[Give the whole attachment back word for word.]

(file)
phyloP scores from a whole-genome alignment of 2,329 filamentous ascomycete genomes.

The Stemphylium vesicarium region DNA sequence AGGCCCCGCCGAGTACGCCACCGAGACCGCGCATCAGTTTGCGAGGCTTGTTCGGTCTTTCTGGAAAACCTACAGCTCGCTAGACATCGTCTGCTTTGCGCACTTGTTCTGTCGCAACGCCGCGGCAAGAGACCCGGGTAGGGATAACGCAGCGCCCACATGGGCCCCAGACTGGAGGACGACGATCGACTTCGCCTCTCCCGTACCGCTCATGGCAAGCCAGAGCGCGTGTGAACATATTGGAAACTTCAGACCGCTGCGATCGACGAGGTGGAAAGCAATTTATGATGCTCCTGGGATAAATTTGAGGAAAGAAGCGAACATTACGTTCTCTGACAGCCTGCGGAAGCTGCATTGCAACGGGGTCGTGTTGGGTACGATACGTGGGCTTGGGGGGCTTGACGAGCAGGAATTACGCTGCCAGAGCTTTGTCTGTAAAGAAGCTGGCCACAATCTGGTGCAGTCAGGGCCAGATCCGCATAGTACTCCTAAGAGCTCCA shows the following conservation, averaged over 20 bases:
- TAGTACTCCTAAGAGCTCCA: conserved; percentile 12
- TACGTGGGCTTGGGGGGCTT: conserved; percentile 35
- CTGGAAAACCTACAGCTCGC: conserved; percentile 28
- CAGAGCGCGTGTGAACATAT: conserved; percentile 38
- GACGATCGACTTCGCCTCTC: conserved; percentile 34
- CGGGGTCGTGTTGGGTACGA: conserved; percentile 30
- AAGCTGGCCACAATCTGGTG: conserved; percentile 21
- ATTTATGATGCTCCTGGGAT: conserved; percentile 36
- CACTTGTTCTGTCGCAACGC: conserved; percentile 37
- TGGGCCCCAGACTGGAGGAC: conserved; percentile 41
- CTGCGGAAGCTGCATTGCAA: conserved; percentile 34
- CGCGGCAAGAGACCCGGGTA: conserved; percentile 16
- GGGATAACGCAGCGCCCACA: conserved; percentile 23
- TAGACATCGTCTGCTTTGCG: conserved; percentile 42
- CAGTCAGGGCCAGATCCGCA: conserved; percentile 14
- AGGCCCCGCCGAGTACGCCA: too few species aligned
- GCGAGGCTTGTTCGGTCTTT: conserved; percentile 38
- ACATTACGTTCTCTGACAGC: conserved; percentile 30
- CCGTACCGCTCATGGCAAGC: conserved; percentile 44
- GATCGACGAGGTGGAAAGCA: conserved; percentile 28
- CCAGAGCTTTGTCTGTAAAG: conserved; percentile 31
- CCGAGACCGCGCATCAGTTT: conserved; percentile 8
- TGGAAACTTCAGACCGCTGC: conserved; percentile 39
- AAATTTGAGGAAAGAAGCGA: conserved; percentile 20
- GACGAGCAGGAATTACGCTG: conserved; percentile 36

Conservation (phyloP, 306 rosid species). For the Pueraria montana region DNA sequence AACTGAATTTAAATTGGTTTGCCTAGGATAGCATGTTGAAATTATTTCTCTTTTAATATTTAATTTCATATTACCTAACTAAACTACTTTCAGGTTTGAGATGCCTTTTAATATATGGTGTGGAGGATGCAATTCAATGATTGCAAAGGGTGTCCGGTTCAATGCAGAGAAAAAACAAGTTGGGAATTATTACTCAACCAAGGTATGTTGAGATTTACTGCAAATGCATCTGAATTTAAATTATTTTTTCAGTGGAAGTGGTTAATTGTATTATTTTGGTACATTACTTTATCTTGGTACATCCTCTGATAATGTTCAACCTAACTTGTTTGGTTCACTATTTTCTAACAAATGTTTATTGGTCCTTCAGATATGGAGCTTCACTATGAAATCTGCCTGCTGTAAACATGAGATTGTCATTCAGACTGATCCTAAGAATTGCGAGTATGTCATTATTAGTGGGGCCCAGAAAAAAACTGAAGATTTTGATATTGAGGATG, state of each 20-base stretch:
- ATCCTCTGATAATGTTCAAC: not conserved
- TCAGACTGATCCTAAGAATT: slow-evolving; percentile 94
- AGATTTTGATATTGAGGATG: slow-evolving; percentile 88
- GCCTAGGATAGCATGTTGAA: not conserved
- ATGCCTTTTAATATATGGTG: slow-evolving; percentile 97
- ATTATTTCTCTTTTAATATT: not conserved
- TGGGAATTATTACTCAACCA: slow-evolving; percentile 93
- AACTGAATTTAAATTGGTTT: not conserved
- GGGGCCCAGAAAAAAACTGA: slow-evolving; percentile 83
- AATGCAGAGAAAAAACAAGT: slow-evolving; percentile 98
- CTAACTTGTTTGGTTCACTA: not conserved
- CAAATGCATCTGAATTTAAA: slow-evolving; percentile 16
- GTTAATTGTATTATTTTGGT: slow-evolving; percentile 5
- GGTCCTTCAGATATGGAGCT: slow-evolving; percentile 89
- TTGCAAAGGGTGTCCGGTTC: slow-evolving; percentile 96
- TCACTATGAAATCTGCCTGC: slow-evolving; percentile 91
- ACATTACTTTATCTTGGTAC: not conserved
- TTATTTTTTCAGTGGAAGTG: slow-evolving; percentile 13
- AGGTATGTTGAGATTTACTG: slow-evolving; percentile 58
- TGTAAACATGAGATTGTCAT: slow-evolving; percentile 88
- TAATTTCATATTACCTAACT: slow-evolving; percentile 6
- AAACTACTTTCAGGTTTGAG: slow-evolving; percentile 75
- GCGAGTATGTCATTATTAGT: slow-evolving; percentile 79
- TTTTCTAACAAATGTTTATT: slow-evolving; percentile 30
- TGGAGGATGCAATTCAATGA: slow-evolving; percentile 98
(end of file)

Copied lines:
phyloP scores from a whole-genome alignment of 2,329 filamentous ascomycete genomes.

The Stemphylium vesicarium region DNA sequence AGGCCCCGCCGAGTACGCCACCGAGACCGCGCATCAGTTTGCGAGGCTTGTTCGGTCTTTCTGGAAAACCTACAGCTCGCTAGACATCGTCTGCTTTGCGCACTTGTTCTGTCGCAACGCCGCGGCAAGAGACCCGGGTAGGGATAACGCAGCGCCCACATGGGCCCCAGACTGGAGGACGACGATCGACTTCGCCTCTCCCGTACCGCTCATGGCAAGCCAGAGCGCGTGTGAACATATTGGAAACTTCAGACCGCTGCGATCGACGAGGTGGAAAGCAATTTATGATGCTCCTGGGATAAATTTGAGGAAAGAAGCGAACATTACGTTCTCTGACAGCCTGCGGAAGCTGCATTGCAACGGGGTCGTGTTGGGTACGATACGTGGGCTTGGGGGGCTTGACGAGCAGGAATTACGCTGCCAGAGCTTTGTCTGTAAAGAAGCTGGCCACAATCTGGTGCAGTCAGGGCCAGATCCGCATAGTACTCCTAAGAGCTCCA shows the following conservation, averaged over 20 bases:
- TAGTACTCCTAAGAGCTCCA: conserved; percentile 12
- TACGTGGGCTTGGGGGGCTT: conserved; percentile 35
- CTGGAAAACCTACAGCTCGC: conserved; percentile 28
- CAGAGCGCGTGTGAACATAT: conserved; percentile 38
- GACGATCGACTTCGCCTCTC: conserved; percentile 34
- CGGGGTCGTGTTGGGTACGA: conserved; percentile 30
- AAGCTGGCCACAATCTGGTG: conserved; percentile 21
- ATTTATGATGCTCCTGGGAT: conserved; percentile 36
- CACTTGTTCTGTCGCAACGC: conserved; percentile 37
- TGGGCCCCAGACTGGAGGAC: conserved; percentile 41
- CTGCGGAAGCTGCATTGCAA: conserved; percentile 34
- CGCGGCAAGAGACCCGGGTA: conserved; percentile 16
- GGGATAACGCAGCGCCCACA: conserved; percentile 23
- TAGACATCGTCTGCTTTGCG: conserved; percentile 42
- CAGTCAGGGCCAGATCCGCA: conserved; percentile 14
- AGGCCCCGCCGAGTACGCCA: too few species aligned
- GCGAGGCTTGTTCGGTCTTT: conserved; percentile 38
- ACATTACGTTCTCTGACAGC: conserved; percentile 30
- CCGTACCGCTCATGGCAAGC: conserved; percentile 44
- GATCGACGAGGTGGAAAGCA: conserved; percentile 28
- CCAGAGCTTTGTCTGTAAAG: conserved; percentile 31
- CCGAGACCGCGCATCAGTTT: conserved; percentile 8
- TGGAAACTTCAGACCGCTGC: conserved; percentile 39
- AAATTTGAGGAAAGAAGCGA: conserved; percentile 20
- GACGAGCAGGAATTACGCTG: conserved; percentile 36

Conservation (phyloP, 306 rosid species). For the Pueraria montana region DNA sequence AACTGAATTTAAATTGGTTTGCCTAGGATAGCATGTTGAAATTATTTCTCTTTTAATATTTAATTTCATATTACCTAACTAAACTACTTTCAGGTTTGAGATGCCTTTTAATATATGGTGTGGAGGATGCAATTCAATGATTGCAAAGGGTGTCCGGTTCAATGCAGAGAAAAAACAAGTTGGGAATTATTACTCAACCAAGGTATGTTGAGATTTACTGCAAATGCATCTGAATTTAAATTATTTTTTCAGTGGAAGTGGTTAATTGTATTATTTTGGTACATTACTTTATCTTGGTACATCCTCTGATAATGTTCAACCTAACTTGTTTGGTTCACTATTTTCTAACAAATGTTTATTGGTCCTTCAGATATGGAGCTTCACTATGAAATCTGCCTGCTGTAAACATGAGATTGTCATTCAGACTGATCCTAAGAATTGCGAGTATGTCATTATTAGTGGGGCCCAGAAAAAAACTGAAGATTTTGATATTGAGGATG, state of each 20-base stretch:
- ATCCTCTGATAATGTTCAAC: not conserved
- TCAGACTGATCCTAAGAATT: slow-evolving; percentile 94
- AGATTTTGATATTGAGGATG: slow-evolving; percentile 88
- GCCTAGGATAGCATGTTGAA: not conserved
- ATGCCTTTTAATATATGGTG: slow-evolving; percentile 97
- ATTATTTCTCTTTTAATATT: not conserved
- TGGGAATTATTACTCAACCA: slow-evolving; percentile 93
- AACTGAATTTAAATTGGTTT: not conserved
- GGGGCCCAGAAAAAAACTGA: slow-evolving; percentile 83
- AATGCAGAGAAAAAACAAGT: slow-evolving; percentile 98
- CTAACTTGTTTGGTTCACTA: not conserved
- CAAATGCATCTGAATTTAAA: slow-evolving; percentile 16
- GTTAATTGTATTATTTTGGT: slow-evolving; percentile 5
- GGTCCTTCAGATATGGAGCT: slow-evolving; percentile 89
- TTGCAAAGGGTGTCCGGTTC: slow-evolving; percentile 96
- TCACTATGAAATCTGCCTGC: slow-evolving; percentile 91
- ACATTACTTTATCTTGGTAC: not conserved
- TTATTTTTTCAGTGGAAGTG: slow-evolving; percentile 13
- AGGTATGTTGAGATTTACTG: slow-evolving; percentile 58
- TGTAAACATGAGATTGTCAT: slow-evolving; percentile 88
- TAATTTCATATTACCTAACT: slow-evolving; percentile 6
- AAACTACTTTCAGGTTTGAG: slow-evolving; percentile 75
- GCGAGTATGTCATTATTAGT: slow-evolving; percentile 79
- TTTTCTAACAAATGTTTATT: slow-evolving; percentile 30
- TGGAGGATGCAATTCAATGA: slow-evolving; percentile 98